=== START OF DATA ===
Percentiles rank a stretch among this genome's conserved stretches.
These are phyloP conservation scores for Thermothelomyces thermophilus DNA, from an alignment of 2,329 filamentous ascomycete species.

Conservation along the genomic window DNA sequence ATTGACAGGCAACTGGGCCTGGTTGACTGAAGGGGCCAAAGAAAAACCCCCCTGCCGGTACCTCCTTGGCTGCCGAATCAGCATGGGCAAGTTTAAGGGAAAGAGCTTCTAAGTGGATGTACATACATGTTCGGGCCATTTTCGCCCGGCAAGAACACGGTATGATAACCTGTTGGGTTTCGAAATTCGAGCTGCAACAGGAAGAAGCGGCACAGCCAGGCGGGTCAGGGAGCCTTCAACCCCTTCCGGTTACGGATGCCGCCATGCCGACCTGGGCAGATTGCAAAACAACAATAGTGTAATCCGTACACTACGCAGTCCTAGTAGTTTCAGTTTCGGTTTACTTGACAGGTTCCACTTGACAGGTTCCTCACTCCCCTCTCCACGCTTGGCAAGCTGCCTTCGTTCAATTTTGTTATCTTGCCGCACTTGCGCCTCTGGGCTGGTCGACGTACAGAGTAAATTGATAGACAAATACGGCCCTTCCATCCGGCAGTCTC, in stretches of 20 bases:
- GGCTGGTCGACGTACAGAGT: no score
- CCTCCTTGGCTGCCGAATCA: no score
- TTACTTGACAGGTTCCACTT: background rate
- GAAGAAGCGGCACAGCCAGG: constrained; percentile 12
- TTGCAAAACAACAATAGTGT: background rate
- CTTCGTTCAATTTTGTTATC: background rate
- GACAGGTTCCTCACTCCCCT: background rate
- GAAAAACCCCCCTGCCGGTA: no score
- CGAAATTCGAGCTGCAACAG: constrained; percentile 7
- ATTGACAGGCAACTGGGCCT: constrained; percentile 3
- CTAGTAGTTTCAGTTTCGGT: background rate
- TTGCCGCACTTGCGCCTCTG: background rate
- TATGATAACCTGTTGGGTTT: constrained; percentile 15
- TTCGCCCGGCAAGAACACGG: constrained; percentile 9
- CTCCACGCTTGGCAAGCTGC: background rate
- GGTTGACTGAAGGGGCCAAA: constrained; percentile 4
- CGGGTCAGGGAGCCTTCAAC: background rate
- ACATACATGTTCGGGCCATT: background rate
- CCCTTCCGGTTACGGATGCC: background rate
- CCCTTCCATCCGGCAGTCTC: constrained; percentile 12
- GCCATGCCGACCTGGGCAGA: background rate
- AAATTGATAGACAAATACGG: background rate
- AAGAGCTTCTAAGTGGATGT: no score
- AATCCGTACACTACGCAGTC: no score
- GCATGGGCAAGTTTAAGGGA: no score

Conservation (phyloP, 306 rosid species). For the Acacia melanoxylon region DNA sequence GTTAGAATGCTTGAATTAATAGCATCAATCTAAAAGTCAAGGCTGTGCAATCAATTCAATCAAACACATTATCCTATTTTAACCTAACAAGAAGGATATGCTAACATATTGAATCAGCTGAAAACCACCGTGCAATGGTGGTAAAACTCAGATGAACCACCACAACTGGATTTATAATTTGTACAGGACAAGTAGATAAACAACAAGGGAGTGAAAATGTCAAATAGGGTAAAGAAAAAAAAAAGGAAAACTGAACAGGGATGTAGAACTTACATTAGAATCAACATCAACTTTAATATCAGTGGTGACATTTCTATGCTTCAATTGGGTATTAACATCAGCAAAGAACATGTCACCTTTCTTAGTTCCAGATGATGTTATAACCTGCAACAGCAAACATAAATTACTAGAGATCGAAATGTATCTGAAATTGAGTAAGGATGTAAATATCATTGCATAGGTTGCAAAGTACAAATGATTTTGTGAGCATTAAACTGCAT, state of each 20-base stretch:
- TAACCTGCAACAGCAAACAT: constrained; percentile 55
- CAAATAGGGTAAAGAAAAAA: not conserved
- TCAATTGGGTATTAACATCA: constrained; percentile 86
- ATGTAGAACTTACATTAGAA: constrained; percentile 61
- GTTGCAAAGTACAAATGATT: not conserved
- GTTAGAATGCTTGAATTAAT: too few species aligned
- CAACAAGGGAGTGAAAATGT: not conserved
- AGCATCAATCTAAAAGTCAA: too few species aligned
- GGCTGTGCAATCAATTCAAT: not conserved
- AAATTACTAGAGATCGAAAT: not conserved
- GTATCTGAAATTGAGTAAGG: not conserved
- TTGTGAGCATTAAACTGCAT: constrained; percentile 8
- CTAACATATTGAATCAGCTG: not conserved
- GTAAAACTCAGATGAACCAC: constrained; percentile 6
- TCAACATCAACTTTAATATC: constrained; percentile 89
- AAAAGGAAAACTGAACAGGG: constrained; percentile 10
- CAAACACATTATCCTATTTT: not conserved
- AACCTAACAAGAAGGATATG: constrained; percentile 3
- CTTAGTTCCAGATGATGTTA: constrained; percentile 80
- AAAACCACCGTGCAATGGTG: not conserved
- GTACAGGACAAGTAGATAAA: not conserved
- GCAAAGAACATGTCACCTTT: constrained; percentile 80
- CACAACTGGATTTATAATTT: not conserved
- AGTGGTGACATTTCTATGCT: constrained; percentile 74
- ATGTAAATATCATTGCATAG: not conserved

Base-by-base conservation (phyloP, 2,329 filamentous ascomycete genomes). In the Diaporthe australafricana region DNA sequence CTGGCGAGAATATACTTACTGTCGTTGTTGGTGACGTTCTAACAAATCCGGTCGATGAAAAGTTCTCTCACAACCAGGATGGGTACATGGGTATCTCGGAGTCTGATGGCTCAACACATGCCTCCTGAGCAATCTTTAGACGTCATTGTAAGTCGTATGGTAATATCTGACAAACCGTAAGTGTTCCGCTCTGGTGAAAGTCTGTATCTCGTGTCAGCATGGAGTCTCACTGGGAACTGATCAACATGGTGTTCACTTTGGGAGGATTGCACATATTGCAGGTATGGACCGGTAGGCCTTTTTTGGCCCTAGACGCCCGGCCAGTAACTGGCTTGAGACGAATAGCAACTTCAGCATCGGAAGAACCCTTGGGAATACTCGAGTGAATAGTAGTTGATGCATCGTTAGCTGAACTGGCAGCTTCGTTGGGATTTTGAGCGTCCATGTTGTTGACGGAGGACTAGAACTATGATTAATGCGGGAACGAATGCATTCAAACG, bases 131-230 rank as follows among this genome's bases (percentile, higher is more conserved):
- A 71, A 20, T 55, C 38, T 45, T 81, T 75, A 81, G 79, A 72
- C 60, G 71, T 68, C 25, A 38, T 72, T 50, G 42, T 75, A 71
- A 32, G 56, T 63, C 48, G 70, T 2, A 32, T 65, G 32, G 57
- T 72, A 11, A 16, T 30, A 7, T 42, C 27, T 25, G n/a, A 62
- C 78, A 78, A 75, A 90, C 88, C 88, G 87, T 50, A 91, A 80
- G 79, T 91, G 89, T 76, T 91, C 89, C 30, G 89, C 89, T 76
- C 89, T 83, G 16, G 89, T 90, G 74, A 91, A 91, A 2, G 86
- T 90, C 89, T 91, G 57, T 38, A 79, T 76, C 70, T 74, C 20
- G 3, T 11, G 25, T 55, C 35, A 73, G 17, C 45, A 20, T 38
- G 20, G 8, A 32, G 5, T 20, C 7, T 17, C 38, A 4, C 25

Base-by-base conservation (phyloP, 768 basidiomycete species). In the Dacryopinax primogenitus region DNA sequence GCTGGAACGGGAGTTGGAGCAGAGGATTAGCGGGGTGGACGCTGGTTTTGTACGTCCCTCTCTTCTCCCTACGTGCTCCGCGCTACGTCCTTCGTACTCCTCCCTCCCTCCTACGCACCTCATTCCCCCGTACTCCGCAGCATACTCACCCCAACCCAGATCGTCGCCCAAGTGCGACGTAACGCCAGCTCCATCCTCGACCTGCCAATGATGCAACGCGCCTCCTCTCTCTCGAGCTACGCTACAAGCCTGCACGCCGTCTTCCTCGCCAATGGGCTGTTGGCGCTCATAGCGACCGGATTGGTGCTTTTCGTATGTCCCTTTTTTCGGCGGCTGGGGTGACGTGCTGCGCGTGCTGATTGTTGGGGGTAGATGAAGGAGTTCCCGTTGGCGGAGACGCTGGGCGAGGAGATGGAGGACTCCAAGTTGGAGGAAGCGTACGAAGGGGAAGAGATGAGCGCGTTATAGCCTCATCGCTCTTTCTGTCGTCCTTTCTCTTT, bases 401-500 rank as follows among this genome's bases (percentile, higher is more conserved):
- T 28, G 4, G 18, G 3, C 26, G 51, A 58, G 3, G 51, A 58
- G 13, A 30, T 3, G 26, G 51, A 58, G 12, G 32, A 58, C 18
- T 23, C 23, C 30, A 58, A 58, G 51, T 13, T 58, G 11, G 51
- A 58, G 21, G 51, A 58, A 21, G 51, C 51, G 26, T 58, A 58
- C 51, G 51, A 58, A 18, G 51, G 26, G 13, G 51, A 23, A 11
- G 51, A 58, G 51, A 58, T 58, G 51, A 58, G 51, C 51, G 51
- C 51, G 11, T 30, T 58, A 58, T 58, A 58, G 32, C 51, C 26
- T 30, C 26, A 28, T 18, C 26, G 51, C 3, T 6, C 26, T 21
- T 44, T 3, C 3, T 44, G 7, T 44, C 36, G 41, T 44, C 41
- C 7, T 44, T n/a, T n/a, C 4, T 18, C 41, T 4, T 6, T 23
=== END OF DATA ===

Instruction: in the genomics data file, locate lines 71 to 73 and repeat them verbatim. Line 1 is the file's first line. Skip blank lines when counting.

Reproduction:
- C 51, G 51, A 58, A 18, G 51, G 26, G 13, G 51, A 23, A 11
- G 51, A 58, G 51, A 58, T 58, G 51, A 58, G 51, C 51, G 51
- C 51, G 11, T 30, T 58, A 58, T 58, A 58, G 32, C 51, C 26